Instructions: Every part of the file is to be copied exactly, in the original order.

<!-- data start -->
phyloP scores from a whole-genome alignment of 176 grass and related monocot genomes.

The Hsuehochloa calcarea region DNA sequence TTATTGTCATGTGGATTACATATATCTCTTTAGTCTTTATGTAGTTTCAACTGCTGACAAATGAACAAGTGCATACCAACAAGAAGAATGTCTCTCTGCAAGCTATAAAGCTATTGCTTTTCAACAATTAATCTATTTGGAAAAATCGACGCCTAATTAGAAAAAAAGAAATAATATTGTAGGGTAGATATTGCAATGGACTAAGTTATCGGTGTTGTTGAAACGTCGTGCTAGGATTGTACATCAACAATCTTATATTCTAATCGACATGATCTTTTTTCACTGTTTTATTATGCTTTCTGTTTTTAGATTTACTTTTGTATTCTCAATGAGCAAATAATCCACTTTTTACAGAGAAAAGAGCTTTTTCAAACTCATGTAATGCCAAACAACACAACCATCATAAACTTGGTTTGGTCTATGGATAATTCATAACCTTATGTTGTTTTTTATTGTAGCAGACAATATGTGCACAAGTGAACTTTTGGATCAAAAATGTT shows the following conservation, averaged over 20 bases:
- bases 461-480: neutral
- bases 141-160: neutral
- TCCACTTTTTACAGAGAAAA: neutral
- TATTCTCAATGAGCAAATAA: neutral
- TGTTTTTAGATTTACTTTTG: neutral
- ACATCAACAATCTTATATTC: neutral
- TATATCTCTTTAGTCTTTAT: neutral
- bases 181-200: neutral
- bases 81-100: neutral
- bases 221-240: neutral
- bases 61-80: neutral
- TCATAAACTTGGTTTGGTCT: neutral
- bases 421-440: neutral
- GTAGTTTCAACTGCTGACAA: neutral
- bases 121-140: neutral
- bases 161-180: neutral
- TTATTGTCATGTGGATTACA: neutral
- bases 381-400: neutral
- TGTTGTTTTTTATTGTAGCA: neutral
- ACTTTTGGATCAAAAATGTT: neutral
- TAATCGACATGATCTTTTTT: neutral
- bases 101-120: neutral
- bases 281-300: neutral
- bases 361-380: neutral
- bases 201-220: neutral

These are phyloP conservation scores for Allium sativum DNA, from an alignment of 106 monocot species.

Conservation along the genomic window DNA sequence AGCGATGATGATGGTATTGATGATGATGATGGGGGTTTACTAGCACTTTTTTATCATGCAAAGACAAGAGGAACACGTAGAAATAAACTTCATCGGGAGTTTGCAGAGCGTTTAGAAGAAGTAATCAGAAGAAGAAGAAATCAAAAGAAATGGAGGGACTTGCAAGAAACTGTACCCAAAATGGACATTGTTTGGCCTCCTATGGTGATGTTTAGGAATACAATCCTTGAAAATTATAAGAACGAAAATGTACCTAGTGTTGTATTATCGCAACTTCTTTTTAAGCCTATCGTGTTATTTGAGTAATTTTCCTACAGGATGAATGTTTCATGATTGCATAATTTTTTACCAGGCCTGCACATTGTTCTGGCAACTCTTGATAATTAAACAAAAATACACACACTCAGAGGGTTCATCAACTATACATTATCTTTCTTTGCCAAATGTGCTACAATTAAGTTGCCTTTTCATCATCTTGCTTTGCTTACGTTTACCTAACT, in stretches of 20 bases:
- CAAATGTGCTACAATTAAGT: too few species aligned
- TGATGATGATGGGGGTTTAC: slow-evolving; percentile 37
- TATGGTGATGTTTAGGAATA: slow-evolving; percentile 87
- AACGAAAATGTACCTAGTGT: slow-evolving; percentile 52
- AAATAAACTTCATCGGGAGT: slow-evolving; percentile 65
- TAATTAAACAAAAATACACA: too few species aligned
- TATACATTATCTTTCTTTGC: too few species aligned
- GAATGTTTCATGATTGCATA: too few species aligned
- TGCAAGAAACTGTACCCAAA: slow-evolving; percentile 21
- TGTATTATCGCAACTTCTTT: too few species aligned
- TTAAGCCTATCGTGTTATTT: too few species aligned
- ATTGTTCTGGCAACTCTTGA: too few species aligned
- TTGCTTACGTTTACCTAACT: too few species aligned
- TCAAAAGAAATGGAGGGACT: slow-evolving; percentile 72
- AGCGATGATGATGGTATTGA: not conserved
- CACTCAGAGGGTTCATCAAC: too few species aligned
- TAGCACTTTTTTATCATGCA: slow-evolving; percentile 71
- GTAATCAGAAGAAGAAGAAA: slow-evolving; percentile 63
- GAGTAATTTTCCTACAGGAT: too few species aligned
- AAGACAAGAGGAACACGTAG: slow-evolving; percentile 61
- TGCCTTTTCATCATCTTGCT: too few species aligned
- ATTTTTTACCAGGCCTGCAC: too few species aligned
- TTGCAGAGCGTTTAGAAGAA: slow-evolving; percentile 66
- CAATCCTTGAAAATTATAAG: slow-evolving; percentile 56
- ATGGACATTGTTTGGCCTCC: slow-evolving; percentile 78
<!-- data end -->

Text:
phyloP scores from a whole-genome alignment of 176 grass and related monocot genomes.

The Hsuehochloa calcarea region DNA sequence TTATTGTCATGTGGATTACATATATCTCTTTAGTCTTTATGTAGTTTCAACTGCTGACAAATGAACAAGTGCATACCAACAAGAAGAATGTCTCTCTGCAAGCTATAAAGCTATTGCTTTTCAACAATTAATCTATTTGGAAAAATCGACGCCTAATTAGAAAAAAAGAAATAATATTGTAGGGTAGATATTGCAATGGACTAAGTTATCGGTGTTGTTGAAACGTCGTGCTAGGATTGTACATCAACAATCTTATATTCTAATCGACATGATCTTTTTTCACTGTTTTATTATGCTTTCTGTTTTTAGATTTACTTTTGTATTCTCAATGAGCAAATAATCCACTTTTTACAGAGAAAAGAGCTTTTTCAAACTCATGTAATGCCAAACAACACAACCATCATAAACTTGGTTTGGTCTATGGATAATTCATAACCTTATGTTGTTTTTTATTGTAGCAGACAATATGTGCACAAGTGAACTTTTGGATCAAAAATGTT shows the following conservation, averaged over 20 bases:
- bases 461-480: neutral
- bases 141-160: neutral
- TCCACTTTTTACAGAGAAAA: neutral
- TATTCTCAATGAGCAAATAA: neutral
- TGTTTTTAGATTTACTTTTG: neutral
- ACATCAACAATCTTATATTC: neutral
- TATATCTCTTTAGTCTTTAT: neutral
- bases 181-200: neutral
- bases 81-100: neutral
- bases 221-240: neutral
- bases 61-80: neutral
- TCATAAACTTGGTTTGGTCT: neutral
- bases 421-440: neutral
- GTAGTTTCAACTGCTGACAA: neutral
- bases 121-140: neutral
- bases 161-180: neutral
- TTATTGTCATGTGGATTACA: neutral
- bases 381-400: neutral
- TGTTGTTTTTTATTGTAGCA: neutral
- ACTTTTGGATCAAAAATGTT: neutral
- TAATCGACATGATCTTTTTT: neutral
- bases 101-120: neutral
- bases 281-300: neutral
- bases 361-380: neutral
- bases 201-220: neutral

These are phyloP conservation scores for Allium sativum DNA, from an alignment of 106 monocot species.

Conservation along the genomic window DNA sequence AGCGATGATGATGGTATTGATGATGATGATGGGGGTTTACTAGCACTTTTTTATCATGCAAAGACAAGAGGAACACGTAGAAATAAACTTCATCGGGAGTTTGCAGAGCGTTTAGAAGAAGTAATCAGAAGAAGAAGAAATCAAAAGAAATGGAGGGACTTGCAAGAAACTGTACCCAAAATGGACATTGTTTGGCCTCCTATGGTGATGTTTAGGAATACAATCCTTGAAAATTATAAGAACGAAAATGTACCTAGTGTTGTATTATCGCAACTTCTTTTTAAGCCTATCGTGTTATTTGAGTAATTTTCCTACAGGATGAATGTTTCATGATTGCATAATTTTTTACCAGGCCTGCACATTGTTCTGGCAACTCTTGATAATTAAACAAAAATACACACACTCAGAGGGTTCATCAACTATACATTATCTTTCTTTGCCAAATGTGCTACAATTAAGTTGCCTTTTCATCATCTTGCTTTGCTTACGTTTACCTAACT, in stretches of 20 bases:
- CAAATGTGCTACAATTAAGT: too few species aligned
- TGATGATGATGGGGGTTTAC: slow-evolving; percentile 37
- TATGGTGATGTTTAGGAATA: slow-evolving; percentile 87
- AACGAAAATGTACCTAGTGT: slow-evolving; percentile 52
- AAATAAACTTCATCGGGAGT: slow-evolving; percentile 65
- TAATTAAACAAAAATACACA: too few species aligned
- TATACATTATCTTTCTTTGC: too few species aligned
- GAATGTTTCATGATTGCATA: too few species aligned
- TGCAAGAAACTGTACCCAAA: slow-evolving; percentile 21
- TGTATTATCGCAACTTCTTT: too few species aligned
- TTAAGCCTATCGTGTTATTT: too few species aligned
- ATTGTTCTGGCAACTCTTGA: too few species aligned
- TTGCTTACGTTTACCTAACT: too few species aligned
- TCAAAAGAAATGGAGGGACT: slow-evolving; percentile 72
- AGCGATGATGATGGTATTGA: not conserved
- CACTCAGAGGGTTCATCAAC: too few species aligned
- TAGCACTTTTTTATCATGCA: slow-evolving; percentile 71
- GTAATCAGAAGAAGAAGAAA: slow-evolving; percentile 63
- GAGTAATTTTCCTACAGGAT: too few species aligned
- AAGACAAGAGGAACACGTAG: slow-evolving; percentile 61
- TGCCTTTTCATCATCTTGCT: too few species aligned
- ATTTTTTACCAGGCCTGCAC: too few species aligned
- TTGCAGAGCGTTTAGAAGAA: slow-evolving; percentile 66
- CAATCCTTGAAAATTATAAG: slow-evolving; percentile 56
- ATGGACATTGTTTGGCCTCC: slow-evolving; percentile 78